Ryan Murphy has surely proved himself to be the hit maker of modern TV today, even more so than the beloved Shonda Rhimes. Between “Nip/Tuck” (2003-2010) “Glee” (2009-2015), “American Horror Story” (2011-present) and “American Crime Story” (2016-present), Murphy has defined and redefined the zeitgeist over and over again, each time bringing innovations to a medium that is arguably living its ‘golden age.’ One of Murphy’s biggest strengths is his awareness about the industry’s shortcomings; he likes to fill the void that other executive producers cannot. For example, Murphy revives genres that have been long dead: musical in “Glee” and horror/anthology in “American Horror Story.” Lately, he’s been experimenting with historical shows/biopics with “American Crime Story” and, most recently, “Feud” (2017).
What’s peculiar about both “American Crime Story” and “Feud” is that both shows tell unoriginal and tedious stories. The trial of OJ Simpson is one of the most worn-out stories in Hollywood as hundreds of books and movie adaptations have been released on the topic over the last 20 years. Similarly, the Bette Davis-Joan Crawford feud that is the central story arc on “Feud” seems like something only a grandma would find entertaining, at best. Yet Murphy is able to find aspects in both stories that are heartbreakingly relevant to the social and political climate today. With “American Crime Story,” it is racism and race relations in contemporary America. With “Feud,” a story about the competition of two washed up starlets, it is certainly the sexism and ageism found in Hollywood. Ironically the show itself is evidence that ageism is still an issue in the movie industry today.
“Feud” features a star-studded cast, comprised mostly of women. In addition to Jessica Lange and Susan Sarandon playing the leads of Joan Crawford and Bette Davis, respectively, the cast includes Judy Davis as gossip columnist Hedda Hopper and cameo appearances by Catherine Zeta Jones as Olivia de Havilland and Kathy Bates as Joan Blondell. Of the five actresses, one (Lange) has won two Academy Awards, three have won one each (Sarandon, Jones and Bates) and one has been nominated twice (Judy Davis). All five actors are over the age of 45, and a quick IMDb search will reveal that all of them are struggling to find good roles in films recently.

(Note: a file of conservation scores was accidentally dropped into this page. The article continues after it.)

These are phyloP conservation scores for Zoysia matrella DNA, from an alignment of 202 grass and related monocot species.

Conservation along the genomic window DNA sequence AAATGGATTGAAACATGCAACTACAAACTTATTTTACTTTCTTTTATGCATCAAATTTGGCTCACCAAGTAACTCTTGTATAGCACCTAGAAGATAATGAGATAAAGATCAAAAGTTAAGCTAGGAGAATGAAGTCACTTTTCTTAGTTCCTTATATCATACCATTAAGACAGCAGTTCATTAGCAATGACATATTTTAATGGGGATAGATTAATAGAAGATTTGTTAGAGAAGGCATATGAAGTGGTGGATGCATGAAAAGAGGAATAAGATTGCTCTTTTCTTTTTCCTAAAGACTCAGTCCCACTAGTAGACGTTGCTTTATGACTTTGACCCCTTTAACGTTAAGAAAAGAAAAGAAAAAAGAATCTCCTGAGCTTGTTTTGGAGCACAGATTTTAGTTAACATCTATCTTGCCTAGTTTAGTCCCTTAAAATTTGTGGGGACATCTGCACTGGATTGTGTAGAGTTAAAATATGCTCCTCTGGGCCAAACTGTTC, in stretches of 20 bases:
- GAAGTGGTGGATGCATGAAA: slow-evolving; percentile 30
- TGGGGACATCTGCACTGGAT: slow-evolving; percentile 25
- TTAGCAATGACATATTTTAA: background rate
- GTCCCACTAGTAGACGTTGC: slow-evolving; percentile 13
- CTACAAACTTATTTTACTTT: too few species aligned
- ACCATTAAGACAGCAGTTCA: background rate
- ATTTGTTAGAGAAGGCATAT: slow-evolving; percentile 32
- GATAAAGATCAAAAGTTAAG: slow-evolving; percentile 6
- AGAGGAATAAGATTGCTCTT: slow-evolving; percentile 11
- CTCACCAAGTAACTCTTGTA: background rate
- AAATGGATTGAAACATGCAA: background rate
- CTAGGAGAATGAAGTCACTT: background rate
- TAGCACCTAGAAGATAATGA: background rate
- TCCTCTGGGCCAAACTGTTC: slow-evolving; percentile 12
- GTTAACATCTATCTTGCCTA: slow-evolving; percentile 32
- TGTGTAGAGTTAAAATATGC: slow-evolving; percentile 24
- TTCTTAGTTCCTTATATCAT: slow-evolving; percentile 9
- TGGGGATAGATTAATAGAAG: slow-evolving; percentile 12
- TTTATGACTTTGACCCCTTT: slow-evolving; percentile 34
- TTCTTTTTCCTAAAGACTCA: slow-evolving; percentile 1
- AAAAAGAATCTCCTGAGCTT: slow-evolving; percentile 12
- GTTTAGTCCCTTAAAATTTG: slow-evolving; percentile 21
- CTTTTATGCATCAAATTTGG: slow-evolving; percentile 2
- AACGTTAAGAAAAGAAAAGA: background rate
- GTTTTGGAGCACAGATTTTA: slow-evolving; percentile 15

Luckily, ‘the golden age’ of TV has come to their rescue. In fact, cable and online programming have been a refuge for talented older (by Hollywood standards) female actors for a while now. The trend started with the Showtime series “Nurse Jackie” (2009-2015), “United States of Tara” (2009-2011) and “The Big C” (2010-2013). This year, ambitious television series starring past ‘it girls’ have been premiering back to back. HBO’s “Big Little Lies” has Nicole Kidman and Reese Witherspoon. Netflix’s “Santa Clarita Diet” has Drew Barrymore. These shows have been receiving critical acclaim and good ratings.
The pilot episode of “Feud” features a scene in which Crawford tries to convince Davis to sign the contract for “What Happened to Baby Jane?” (1962). Crawford bluntly states that, at their age, female actors would simply not get cast. Crawford’s statement is confirmed when film executive Jack Warner (Stanley Tucci) asks the director of the movie whether he “would you like to f–k them.” This line of thinking is still present in Hollywood, and actors — such as Amy Schumer with her sketch “Last F–kable Day” — often voice their criticism. Classic Hollywood as we know it still has to reply to criticisms, but at least TV offers an alternative career option for older female actors.